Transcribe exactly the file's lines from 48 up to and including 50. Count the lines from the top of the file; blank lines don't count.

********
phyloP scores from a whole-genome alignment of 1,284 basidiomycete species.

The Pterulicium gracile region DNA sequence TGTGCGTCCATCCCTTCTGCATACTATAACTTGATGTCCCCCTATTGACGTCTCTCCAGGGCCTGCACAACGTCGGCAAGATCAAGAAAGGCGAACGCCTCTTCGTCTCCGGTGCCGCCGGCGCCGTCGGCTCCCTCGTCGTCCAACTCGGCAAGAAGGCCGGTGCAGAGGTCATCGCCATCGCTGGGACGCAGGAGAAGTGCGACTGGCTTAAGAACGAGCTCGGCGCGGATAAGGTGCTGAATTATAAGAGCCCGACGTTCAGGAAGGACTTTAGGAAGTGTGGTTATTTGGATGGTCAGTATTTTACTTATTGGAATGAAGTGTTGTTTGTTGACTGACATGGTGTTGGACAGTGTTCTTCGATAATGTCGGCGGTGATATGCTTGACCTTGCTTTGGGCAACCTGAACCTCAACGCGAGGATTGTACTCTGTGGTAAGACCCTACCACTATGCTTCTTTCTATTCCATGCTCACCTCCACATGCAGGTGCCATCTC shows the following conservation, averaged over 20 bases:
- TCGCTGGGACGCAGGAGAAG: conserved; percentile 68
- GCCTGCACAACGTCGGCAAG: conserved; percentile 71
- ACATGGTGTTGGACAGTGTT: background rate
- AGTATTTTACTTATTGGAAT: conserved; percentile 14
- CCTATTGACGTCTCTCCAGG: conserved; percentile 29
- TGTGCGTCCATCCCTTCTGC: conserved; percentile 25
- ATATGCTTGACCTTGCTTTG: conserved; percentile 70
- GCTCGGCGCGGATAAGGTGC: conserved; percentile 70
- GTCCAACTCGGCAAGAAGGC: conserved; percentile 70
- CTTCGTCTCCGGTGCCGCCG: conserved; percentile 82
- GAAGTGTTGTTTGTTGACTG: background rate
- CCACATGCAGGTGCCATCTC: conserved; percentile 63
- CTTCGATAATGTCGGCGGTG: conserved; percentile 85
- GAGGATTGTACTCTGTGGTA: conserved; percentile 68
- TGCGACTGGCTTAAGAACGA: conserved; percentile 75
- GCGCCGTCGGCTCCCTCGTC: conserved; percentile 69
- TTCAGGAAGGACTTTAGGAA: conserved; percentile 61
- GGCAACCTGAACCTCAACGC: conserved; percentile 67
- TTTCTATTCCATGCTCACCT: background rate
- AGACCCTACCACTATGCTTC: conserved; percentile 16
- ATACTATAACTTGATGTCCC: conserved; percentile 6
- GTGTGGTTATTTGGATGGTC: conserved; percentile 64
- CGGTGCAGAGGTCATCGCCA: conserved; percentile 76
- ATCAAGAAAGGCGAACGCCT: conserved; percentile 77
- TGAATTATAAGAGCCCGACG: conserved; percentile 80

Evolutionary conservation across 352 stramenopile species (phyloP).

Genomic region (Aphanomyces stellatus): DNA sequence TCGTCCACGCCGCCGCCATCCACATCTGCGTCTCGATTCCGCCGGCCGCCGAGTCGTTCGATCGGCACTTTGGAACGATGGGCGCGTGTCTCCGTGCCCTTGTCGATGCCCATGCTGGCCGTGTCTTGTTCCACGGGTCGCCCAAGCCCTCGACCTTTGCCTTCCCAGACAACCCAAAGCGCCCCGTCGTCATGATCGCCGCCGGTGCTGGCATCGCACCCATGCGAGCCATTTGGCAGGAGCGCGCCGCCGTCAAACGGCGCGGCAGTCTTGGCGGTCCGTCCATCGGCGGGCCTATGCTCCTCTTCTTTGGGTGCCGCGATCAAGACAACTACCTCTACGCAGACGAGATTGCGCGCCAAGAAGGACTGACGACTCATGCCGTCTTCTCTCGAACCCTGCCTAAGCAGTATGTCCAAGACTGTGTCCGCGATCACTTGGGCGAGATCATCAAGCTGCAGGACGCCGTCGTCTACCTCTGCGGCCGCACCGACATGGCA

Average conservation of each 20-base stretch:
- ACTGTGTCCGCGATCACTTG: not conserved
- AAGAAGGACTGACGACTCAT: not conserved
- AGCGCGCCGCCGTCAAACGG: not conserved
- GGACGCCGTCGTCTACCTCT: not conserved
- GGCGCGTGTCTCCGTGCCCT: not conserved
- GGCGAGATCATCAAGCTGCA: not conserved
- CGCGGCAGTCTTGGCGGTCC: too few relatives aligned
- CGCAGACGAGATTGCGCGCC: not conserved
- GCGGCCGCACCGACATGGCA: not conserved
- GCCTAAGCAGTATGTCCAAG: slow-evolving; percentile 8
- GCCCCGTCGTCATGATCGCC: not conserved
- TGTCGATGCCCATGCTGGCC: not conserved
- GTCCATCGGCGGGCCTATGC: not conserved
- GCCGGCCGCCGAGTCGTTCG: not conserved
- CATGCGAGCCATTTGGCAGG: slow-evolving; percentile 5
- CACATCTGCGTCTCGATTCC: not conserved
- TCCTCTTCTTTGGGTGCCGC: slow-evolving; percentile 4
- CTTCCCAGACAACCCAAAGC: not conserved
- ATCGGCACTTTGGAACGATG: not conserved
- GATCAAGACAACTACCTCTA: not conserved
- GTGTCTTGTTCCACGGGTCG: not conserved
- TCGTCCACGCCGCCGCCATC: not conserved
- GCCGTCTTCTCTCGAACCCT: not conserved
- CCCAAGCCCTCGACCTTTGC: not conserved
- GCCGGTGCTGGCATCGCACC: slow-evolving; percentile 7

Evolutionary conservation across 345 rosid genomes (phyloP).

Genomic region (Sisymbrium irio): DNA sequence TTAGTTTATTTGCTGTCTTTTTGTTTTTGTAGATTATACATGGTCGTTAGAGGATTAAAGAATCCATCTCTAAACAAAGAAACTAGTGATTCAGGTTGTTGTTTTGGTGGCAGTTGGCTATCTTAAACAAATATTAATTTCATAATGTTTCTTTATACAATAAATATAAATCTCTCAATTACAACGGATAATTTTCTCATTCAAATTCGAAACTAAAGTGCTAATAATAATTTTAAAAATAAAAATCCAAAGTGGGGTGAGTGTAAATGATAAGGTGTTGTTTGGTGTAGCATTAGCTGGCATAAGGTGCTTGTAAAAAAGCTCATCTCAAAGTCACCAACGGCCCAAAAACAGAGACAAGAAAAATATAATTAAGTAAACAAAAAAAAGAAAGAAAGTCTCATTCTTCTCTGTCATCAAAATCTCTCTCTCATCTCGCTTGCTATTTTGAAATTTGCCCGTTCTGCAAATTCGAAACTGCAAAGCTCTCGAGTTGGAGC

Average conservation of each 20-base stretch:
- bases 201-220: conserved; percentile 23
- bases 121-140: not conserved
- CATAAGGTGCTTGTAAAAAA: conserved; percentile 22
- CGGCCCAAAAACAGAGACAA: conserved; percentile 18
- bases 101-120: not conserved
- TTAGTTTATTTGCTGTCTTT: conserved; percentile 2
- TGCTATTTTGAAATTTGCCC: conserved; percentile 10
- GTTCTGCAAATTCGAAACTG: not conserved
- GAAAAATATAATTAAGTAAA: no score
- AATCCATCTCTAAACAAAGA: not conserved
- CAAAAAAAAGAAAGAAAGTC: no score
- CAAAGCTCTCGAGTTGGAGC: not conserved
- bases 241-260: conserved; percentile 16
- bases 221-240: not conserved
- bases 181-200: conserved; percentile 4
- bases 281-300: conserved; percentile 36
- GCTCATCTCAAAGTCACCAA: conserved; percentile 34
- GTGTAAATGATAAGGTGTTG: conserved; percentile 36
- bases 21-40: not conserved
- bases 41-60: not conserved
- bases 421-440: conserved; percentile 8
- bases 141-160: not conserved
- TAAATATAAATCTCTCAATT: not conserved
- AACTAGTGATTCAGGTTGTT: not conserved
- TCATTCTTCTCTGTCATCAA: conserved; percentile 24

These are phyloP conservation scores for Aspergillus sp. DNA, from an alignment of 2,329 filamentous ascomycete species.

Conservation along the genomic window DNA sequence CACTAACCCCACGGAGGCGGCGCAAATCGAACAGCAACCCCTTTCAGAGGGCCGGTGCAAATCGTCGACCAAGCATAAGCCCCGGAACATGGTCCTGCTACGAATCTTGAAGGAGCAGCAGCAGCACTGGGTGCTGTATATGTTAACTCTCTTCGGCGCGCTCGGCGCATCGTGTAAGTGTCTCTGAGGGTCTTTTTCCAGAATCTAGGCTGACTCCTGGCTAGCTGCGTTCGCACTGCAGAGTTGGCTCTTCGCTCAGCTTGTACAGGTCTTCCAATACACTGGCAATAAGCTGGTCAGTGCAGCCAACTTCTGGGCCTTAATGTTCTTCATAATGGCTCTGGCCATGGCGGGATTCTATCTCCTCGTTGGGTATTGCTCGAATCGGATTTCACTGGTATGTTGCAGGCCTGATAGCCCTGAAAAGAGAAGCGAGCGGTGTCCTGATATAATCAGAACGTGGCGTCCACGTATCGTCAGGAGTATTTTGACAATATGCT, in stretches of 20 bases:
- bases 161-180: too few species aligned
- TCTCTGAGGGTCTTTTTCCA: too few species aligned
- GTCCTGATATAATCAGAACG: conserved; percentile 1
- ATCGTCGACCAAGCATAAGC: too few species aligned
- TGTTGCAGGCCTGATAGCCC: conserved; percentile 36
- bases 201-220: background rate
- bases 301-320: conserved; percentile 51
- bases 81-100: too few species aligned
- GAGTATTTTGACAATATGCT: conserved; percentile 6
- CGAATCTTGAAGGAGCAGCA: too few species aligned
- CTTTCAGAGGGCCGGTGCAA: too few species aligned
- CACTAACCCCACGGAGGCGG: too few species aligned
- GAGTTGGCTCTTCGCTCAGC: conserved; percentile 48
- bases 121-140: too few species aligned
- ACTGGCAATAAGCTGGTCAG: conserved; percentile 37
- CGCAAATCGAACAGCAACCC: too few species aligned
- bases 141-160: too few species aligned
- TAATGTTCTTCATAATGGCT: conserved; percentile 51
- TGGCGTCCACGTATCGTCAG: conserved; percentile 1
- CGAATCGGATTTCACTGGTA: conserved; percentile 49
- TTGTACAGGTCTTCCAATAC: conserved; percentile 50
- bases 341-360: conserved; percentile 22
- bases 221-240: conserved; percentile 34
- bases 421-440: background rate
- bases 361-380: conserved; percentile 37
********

- CTTCCCAGACAACCCAAAGC: not conserved
- ATCGGCACTTTGGAACGATG: not conserved
- GATCAAGACAACTACCTCTA: not conserved